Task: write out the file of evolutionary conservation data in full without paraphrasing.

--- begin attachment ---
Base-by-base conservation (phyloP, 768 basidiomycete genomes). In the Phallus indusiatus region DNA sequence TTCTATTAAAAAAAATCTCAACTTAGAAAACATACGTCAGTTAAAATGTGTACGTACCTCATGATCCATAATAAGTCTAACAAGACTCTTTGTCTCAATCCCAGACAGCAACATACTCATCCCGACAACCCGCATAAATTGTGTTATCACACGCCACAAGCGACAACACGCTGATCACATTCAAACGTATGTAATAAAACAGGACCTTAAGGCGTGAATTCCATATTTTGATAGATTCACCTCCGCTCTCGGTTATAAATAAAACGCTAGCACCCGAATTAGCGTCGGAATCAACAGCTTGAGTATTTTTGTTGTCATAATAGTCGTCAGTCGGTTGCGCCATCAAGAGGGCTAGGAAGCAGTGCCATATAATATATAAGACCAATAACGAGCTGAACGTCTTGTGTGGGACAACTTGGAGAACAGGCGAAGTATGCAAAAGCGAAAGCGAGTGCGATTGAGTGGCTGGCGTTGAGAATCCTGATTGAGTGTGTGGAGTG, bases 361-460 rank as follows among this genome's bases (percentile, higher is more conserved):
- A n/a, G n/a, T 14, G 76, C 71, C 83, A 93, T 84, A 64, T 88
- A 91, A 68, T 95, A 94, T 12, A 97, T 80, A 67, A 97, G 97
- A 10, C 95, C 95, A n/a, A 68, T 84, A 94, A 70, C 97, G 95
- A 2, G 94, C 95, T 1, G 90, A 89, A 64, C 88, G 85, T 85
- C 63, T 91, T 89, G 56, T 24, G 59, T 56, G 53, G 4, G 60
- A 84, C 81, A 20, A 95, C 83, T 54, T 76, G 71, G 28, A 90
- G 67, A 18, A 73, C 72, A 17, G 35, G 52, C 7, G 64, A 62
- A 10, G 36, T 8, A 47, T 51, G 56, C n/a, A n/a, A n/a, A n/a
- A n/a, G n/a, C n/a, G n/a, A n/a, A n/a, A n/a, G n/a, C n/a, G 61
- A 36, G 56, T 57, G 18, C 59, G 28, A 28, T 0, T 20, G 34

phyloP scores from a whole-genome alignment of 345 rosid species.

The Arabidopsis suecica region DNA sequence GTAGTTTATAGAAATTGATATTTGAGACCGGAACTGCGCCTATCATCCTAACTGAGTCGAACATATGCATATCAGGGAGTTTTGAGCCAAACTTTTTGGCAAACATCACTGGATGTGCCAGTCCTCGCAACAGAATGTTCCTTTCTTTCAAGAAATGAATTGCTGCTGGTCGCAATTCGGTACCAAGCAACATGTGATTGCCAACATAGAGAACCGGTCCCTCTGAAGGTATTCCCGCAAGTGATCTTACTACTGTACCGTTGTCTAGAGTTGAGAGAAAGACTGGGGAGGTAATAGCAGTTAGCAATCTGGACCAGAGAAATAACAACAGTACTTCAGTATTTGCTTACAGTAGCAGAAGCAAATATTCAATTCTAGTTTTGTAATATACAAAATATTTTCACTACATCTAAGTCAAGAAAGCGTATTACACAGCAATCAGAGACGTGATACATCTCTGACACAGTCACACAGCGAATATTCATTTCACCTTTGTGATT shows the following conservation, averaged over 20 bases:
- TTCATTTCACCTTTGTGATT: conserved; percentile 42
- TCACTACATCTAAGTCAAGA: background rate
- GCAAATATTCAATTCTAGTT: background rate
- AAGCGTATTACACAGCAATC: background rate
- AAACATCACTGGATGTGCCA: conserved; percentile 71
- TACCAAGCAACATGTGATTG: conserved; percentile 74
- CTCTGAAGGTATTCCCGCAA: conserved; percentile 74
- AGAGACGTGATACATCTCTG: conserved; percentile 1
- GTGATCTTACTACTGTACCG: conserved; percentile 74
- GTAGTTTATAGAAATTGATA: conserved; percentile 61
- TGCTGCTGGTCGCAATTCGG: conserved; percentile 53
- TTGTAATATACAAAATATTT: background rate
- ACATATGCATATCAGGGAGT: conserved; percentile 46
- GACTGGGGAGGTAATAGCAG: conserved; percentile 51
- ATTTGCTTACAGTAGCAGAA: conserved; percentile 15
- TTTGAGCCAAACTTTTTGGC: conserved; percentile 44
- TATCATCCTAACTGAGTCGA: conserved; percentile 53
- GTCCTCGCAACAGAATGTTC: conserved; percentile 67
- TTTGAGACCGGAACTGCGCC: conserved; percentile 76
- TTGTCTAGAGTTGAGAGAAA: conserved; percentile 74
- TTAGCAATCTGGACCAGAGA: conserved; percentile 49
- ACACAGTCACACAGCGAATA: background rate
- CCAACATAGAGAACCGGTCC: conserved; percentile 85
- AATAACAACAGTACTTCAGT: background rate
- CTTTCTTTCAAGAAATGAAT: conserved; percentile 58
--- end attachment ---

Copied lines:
Base-by-base conservation (phyloP, 768 basidiomycete genomes). In the Phallus indusiatus region DNA sequence TTCTATTAAAAAAAATCTCAACTTAGAAAACATACGTCAGTTAAAATGTGTACGTACCTCATGATCCATAATAAGTCTAACAAGACTCTTTGTCTCAATCCCAGACAGCAACATACTCATCCCGACAACCCGCATAAATTGTGTTATCACACGCCACAAGCGACAACACGCTGATCACATTCAAACGTATGTAATAAAACAGGACCTTAAGGCGTGAATTCCATATTTTGATAGATTCACCTCCGCTCTCGGTTATAAATAAAACGCTAGCACCCGAATTAGCGTCGGAATCAACAGCTTGAGTATTTTTGTTGTCATAATAGTCGTCAGTCGGTTGCGCCATCAAGAGGGCTAGGAAGCAGTGCCATATAATATATAAGACCAATAACGAGCTGAACGTCTTGTGTGGGACAACTTGGAGAACAGGCGAAGTATGCAAAAGCGAAAGCGAGTGCGATTGAGTGGCTGGCGTTGAGAATCCTGATTGAGTGTGTGGAGTG, bases 361-460 rank as follows among this genome's bases (percentile, higher is more conserved):
- A n/a, G n/a, T 14, G 76, C 71, C 83, A 93, T 84, A 64, T 88
- A 91, A 68, T 95, A 94, T 12, A 97, T 80, A 67, A 97, G 97
- A 10, C 95, C 95, A n/a, A 68, T 84, A 94, A 70, C 97, G 95
- A 2, G 94, C 95, T 1, G 90, A 89, A 64, C 88, G 85, T 85
- C 63, T 91, T 89, G 56, T 24, G 59, T 56, G 53, G 4, G 60
- A 84, C 81, A 20, A 95, C 83, T 54, T 76, G 71, G 28, A 90
- G 67, A 18, A 73, C 72, A 17, G 35, G 52, C 7, G 64, A 62
- A 10, G 36, T 8, A 47, T 51, G 56, C n/a, A n/a, A n/a, A n/a
- A n/a, G n/a, C n/a, G n/a, A n/a, A n/a, A n/a, G n/a, C n/a, G 61
- A 36, G 56, T 57, G 18, C 59, G 28, A 28, T 0, T 20, G 34

phyloP scores from a whole-genome alignment of 345 rosid species.

The Arabidopsis suecica region DNA sequence GTAGTTTATAGAAATTGATATTTGAGACCGGAACTGCGCCTATCATCCTAACTGAGTCGAACATATGCATATCAGGGAGTTTTGAGCCAAACTTTTTGGCAAACATCACTGGATGTGCCAGTCCTCGCAACAGAATGTTCCTTTCTTTCAAGAAATGAATTGCTGCTGGTCGCAATTCGGTACCAAGCAACATGTGATTGCCAACATAGAGAACCGGTCCCTCTGAAGGTATTCCCGCAAGTGATCTTACTACTGTACCGTTGTCTAGAGTTGAGAGAAAGACTGGGGAGGTAATAGCAGTTAGCAATCTGGACCAGAGAAATAACAACAGTACTTCAGTATTTGCTTACAGTAGCAGAAGCAAATATTCAATTCTAGTTTTGTAATATACAAAATATTTTCACTACATCTAAGTCAAGAAAGCGTATTACACAGCAATCAGAGACGTGATACATCTCTGACACAGTCACACAGCGAATATTCATTTCACCTTTGTGATT shows the following conservation, averaged over 20 bases:
- TTCATTTCACCTTTGTGATT: conserved; percentile 42
- TCACTACATCTAAGTCAAGA: background rate
- GCAAATATTCAATTCTAGTT: background rate
- AAGCGTATTACACAGCAATC: background rate
- AAACATCACTGGATGTGCCA: conserved; percentile 71
- TACCAAGCAACATGTGATTG: conserved; percentile 74
- CTCTGAAGGTATTCCCGCAA: conserved; percentile 74
- AGAGACGTGATACATCTCTG: conserved; percentile 1
- GTGATCTTACTACTGTACCG: conserved; percentile 74
- GTAGTTTATAGAAATTGATA: conserved; percentile 61
- TGCTGCTGGTCGCAATTCGG: conserved; percentile 53
- TTGTAATATACAAAATATTT: background rate
- ACATATGCATATCAGGGAGT: conserved; percentile 46
- GACTGGGGAGGTAATAGCAG: conserved; percentile 51
- ATTTGCTTACAGTAGCAGAA: conserved; percentile 15
- TTTGAGCCAAACTTTTTGGC: conserved; percentile 44
- TATCATCCTAACTGAGTCGA: conserved; percentile 53
- GTCCTCGCAACAGAATGTTC: conserved; percentile 67
- TTTGAGACCGGAACTGCGCC: conserved; percentile 76
- TTGTCTAGAGTTGAGAGAAA: conserved; percentile 74
- TTAGCAATCTGGACCAGAGA: conserved; percentile 49
- ACACAGTCACACAGCGAATA: background rate
- CCAACATAGAGAACCGGTCC: conserved; percentile 85
- AATAACAACAGTACTTCAGT: background rate
- CTTTCTTTCAAGAAATGAAT: conserved; percentile 58